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2020 hasn't necessarily been a walk in the park for the old-school companies that dominated the market back in the day.
Some of them have been struggling, or treading water, or just plain middling for a good chunk of the 21st century so far. International Business Machines Inc. (NYSE: IBM) recently announced a really smart move that should shake up the stock, but for every IBM, you've got, say, an Exxon Mobil Corp. (NYSE: XOM) - a company that's rapidly losing ground to the newer, stronger renewables segment.
I've said a few times now that, really, there's no telling how much longer any actual "industrials" will be left on the Dow Jones Industrials; they're quickly being booted and replaced by "new economy" stocks.
With all that said, I've got to give it up to Procter & Gamble Co. (NYSE: PG), an old-line blue chip our great-grandparents might've owned - hell, might have even passed down to us!
Its recent strong earnings performance contained beats across the board: Earnings per share came in at $1.63 versus the expected $1.42. Revenue topped $19.3 billion - smashing the estimate of $18.38 billion.
That's an impressive performance for any company - new or old - during this COVID-19 pandemic. And that's why I'm doing something I (almost) never do...
Procter & Gamble's Strength Makes Good Sense
P&G makes consumer goods, and, at least where I live, consumer goods flew off shelves for the best part of an entire quarter.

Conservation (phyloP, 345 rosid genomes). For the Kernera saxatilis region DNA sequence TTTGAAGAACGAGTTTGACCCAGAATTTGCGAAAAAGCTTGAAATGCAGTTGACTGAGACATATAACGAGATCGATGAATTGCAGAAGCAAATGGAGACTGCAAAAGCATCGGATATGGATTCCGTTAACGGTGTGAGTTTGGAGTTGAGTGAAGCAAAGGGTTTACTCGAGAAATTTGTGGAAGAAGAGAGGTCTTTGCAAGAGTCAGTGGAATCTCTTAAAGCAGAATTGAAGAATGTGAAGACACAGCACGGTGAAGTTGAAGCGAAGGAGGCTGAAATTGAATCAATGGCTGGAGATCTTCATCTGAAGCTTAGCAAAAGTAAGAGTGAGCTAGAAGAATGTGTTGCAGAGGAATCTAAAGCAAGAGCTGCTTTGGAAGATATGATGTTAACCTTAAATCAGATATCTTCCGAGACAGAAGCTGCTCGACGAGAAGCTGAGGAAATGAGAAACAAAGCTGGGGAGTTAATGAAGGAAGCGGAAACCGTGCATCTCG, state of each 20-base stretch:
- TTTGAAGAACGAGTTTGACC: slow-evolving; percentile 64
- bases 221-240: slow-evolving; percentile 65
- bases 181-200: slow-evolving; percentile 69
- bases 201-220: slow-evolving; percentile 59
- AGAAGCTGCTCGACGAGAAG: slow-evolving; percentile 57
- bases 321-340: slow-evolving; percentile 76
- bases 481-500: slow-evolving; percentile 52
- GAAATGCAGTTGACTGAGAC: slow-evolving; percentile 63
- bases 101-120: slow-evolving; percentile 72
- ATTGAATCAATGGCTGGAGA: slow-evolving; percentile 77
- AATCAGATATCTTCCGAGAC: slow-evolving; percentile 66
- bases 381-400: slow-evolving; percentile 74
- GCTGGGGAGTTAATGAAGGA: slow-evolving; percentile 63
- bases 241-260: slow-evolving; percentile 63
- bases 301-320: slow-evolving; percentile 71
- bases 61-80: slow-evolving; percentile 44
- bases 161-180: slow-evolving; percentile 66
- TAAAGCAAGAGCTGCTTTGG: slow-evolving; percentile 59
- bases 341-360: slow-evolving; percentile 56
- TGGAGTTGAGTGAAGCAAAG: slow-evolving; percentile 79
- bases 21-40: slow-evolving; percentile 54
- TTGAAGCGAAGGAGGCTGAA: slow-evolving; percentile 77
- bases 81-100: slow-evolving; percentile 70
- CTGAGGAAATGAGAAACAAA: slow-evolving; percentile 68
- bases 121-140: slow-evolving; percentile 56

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When you dig into the company's performance, five segments stand out as being loaded with momentum: Fabric and home care, health care, beauty and grooming, baby and family care, and health. All saw massive jumps in sales.
And, heading into a winter where we could, in theory, see a return of coronavirus-induced lockdowns, the company could see even better quarters ahead.
In fact, if anything, performance should improve.
And, while I'm usually not one to make big buy and hold recommendations, I've got to do it here. Ultimately, Procter & Gamble is too juicy of a profit opportunity to pass up.
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Even if we manage to avoid another lockdown of some kind, people who've gotten used to buying P&G products online through Amazon or Walmart will keep doing that. That adds up to fatter margins for the company and an even bigger footprint for them "beyond" brick and mortar store shelves.
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And even with it being months later and supply returning to stores, I don't expect this trend to slow down anytime soon, especially since P&G sells online via Walmart and Amazon - which creates another massive market for them outside of store shelves.
The stock has gone ballistic since July, when it left the $115 level in the dust. Around $136 or $138 represents the most recent support, so I'm looking hard for any re-test of those levels. When I see that happening, I'm buying - and so should you - but it's attractive even at current levels.
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About the Author
Andrew Keene is a globally known trader and a renowned expert on all things options.
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